To determine the role of in situ replication in lateral transduction and phage production, we designed a system in which the replication of ϕ52a could be tightly regulated and inducible. To do this, we constructed a frameshift mutant (ϕ52a-fs) of the ϕ52a rep gene (that controls bidirectional replication) so that the embedded origin of replication remained intact and the mutant could be complemented in trans with repϕ52a under the control of a tetracycline-inducible promoter. To test for lateral transduction, a CdR marker was inserted 5 kb downstream of the attBϕ52a site. Derivatives of these ϕ52a lysogenic strains were induced with mitomycin C [time (t) = 0 min], and anhydrotetracycline was added at 0, 30, 60, 90, and 120 min for replicase expression. Because ϕ52a replicase mutants are unable to lyse their host cells, owing to the lack of viral DNA replication, we used mechanical disruption to release all intracellular particles 2 hours after the addition of inducer. To assay for lateral transduction, the resulting phage lysates were tested as donors of cadmium resistance to S. aureus. For phage production, the lysates were tested for plaque formation on a recipient S. aureus that constitutively expressed repϕ52a. The WT and ϕ52a-fs mutants were capable of high-frequency lateral transduction of the CdR marker (Fig. 4), indicating that in situ replication is not required for lateral transduction. However, the ϕ52a-fs mutants were completely unable to produce plaque-forming units without complementation with repϕ52a. More importantly, complementation of the ϕ52a-fs mutants only resulted in normal levels of phage production if repϕ52a was provided within 90 min of mitomycin C induction. This timing indicates that the ϕ52a-fs mutants were incapable of being complemented at later time points, presumably because in situ packaging had compromised the integrity of the genomes. These results are consistent with the model (fig. S12) that early in situ replication provides genomic redundancy so that both in situ DNA packaging and excision (followed by phage maturation) can proceed in parallel.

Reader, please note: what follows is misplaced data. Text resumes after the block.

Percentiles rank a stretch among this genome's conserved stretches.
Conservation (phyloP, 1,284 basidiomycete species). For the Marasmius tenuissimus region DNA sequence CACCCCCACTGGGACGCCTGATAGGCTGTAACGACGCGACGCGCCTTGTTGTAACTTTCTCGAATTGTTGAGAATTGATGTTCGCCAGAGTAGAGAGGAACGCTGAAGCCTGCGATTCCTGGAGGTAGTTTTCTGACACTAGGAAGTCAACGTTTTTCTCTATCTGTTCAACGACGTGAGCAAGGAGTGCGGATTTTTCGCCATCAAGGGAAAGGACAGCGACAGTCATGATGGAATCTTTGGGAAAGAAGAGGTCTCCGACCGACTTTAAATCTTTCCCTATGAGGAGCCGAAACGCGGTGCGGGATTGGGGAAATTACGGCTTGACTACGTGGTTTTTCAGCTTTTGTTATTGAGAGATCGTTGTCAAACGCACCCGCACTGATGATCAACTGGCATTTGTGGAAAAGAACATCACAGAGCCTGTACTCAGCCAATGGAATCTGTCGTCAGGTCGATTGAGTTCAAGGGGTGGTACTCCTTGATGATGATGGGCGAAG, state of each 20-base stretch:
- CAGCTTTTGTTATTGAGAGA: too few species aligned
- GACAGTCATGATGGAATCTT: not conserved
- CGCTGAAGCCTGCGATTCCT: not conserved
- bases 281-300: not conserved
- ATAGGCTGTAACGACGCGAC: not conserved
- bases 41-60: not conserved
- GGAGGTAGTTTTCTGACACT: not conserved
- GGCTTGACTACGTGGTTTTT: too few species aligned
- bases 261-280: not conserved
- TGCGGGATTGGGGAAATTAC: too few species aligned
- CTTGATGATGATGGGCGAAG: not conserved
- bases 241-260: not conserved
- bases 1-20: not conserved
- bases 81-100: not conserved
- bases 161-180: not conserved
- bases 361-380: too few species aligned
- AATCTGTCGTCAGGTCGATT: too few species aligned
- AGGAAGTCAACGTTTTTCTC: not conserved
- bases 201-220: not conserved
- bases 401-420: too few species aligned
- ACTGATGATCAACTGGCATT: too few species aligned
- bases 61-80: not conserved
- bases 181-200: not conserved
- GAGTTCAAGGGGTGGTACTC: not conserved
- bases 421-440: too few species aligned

Fig. 4 In situ replication is required for phage reproduction but not for lateral transduction.

(A) Lysogens of ϕ52a and ϕ52a-fs (repϕ52a frameshift) were induced with mitomycin C. Anhydrotetracycline was added at 0, 30, 60, 90, and 120 min for complementation by Ptet-repϕ52a or not added [uninduced (U)]. The cells were mechanically lysed 2 hours after the addition of anhydrotetracycline, and the lysates were tested for PFU per milliliter on a S. aureus host that constitutively expresses repϕ52a. The results are represented as a percentage, calculated as (PFU/PFUWT) × 100. (B) The same lysates in (A) were tested for lateral transduction of the CdR marker 5 kb downstream of the attBϕ52a site to S. aureus. The results are represented as the log TrU per milliliter. Values are means (n = 3 independent samples). Error bars indicate standard deviation.

Lateral transduction drives genome organization and evolution

On the basis of the high frequencies of lateral transduction, we speculated that the regions adjacent to phage attB sites in the direction of packaging could serve as platforms for high-frequency mobility for any DNA element. There are 10 phage and 5 SaPI attB sites scattered throughout the S. aureus chromosome (20, 21). Further analysis of the regions flanking the phage attB sites revealed that nearly all of the SaPIs and the three staphylococcal chromosomal islands (νSaα, νSaβ, and νSaγ) were positioned such that they could be highly transferred by lateral transduction (fig. S13). Notably, the localization of the phage attB sites and the directionality of the phage packaging suggest that most of the bacterial chromosome could also be mobilized by lateral transduction (fig. S13).